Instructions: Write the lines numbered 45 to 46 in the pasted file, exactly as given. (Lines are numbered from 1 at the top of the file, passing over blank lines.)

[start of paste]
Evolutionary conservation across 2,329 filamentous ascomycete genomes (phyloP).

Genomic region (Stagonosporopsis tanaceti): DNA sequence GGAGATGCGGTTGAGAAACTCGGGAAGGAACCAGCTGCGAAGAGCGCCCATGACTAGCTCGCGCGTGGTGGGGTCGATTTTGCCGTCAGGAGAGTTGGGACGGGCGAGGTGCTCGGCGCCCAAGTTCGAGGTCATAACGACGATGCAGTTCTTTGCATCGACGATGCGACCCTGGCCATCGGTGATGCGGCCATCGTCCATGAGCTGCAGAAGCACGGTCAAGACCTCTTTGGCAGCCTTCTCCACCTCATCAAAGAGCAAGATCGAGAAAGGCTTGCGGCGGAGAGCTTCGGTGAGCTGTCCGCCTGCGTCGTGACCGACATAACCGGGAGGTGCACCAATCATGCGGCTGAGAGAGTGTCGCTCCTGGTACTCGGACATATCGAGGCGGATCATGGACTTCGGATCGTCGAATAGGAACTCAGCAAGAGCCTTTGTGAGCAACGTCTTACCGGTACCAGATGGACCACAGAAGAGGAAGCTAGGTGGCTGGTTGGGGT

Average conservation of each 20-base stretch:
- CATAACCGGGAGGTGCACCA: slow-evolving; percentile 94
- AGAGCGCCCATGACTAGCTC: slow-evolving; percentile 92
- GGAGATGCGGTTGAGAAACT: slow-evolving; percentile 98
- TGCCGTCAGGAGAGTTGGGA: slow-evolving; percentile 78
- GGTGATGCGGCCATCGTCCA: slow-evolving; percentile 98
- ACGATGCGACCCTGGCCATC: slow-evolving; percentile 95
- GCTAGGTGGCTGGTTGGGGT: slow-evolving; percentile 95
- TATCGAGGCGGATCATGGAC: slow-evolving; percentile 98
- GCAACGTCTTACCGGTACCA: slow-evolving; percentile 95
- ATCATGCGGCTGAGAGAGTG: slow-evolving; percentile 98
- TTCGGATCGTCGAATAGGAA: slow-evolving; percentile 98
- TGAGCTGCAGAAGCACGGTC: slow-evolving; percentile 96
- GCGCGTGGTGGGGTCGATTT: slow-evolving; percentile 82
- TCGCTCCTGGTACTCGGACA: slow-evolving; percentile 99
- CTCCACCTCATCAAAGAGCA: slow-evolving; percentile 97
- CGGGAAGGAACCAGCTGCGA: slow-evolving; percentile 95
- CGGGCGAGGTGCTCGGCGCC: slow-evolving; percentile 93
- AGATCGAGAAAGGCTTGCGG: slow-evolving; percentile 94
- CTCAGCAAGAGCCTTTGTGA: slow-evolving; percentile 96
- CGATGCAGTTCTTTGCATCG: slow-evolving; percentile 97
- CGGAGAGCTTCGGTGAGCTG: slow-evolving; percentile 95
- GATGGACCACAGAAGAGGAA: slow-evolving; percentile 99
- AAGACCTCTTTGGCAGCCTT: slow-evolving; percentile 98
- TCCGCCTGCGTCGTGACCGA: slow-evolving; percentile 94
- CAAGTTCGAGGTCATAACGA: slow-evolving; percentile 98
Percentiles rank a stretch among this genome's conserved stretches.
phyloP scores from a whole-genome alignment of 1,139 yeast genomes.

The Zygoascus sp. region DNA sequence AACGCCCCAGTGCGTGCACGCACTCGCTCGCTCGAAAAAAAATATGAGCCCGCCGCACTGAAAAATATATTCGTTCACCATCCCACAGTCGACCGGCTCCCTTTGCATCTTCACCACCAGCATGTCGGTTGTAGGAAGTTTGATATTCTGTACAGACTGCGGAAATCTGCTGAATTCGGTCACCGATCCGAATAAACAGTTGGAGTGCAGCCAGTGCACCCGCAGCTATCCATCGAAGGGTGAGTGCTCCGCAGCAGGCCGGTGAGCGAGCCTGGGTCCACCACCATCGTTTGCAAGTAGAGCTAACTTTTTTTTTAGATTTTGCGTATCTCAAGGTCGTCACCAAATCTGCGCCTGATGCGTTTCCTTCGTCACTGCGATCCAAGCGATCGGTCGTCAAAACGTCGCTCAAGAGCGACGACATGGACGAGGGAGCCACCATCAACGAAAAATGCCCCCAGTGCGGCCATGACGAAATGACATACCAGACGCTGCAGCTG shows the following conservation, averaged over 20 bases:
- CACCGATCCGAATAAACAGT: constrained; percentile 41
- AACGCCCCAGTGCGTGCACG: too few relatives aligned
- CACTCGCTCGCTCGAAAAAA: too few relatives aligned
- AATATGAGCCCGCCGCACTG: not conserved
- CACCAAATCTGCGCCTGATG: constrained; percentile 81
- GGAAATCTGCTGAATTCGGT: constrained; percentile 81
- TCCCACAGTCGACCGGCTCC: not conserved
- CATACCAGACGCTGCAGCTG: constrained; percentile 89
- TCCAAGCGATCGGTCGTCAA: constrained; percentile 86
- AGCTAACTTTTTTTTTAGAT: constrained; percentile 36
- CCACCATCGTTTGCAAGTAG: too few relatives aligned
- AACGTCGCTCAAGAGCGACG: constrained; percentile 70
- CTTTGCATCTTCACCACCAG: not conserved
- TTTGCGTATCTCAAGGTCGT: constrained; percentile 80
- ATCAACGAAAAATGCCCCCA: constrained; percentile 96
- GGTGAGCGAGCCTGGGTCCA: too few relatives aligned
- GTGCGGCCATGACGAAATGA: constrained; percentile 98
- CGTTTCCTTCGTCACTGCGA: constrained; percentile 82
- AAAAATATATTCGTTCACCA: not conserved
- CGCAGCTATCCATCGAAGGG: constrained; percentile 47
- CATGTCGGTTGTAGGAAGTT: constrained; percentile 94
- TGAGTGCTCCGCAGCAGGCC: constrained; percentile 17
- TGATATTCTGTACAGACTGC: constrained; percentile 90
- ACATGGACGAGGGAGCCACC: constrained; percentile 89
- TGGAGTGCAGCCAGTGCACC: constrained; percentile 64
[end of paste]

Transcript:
- TTTGCGTATCTCAAGGTCGT: constrained; percentile 80
- ATCAACGAAAAATGCCCCCA: constrained; percentile 96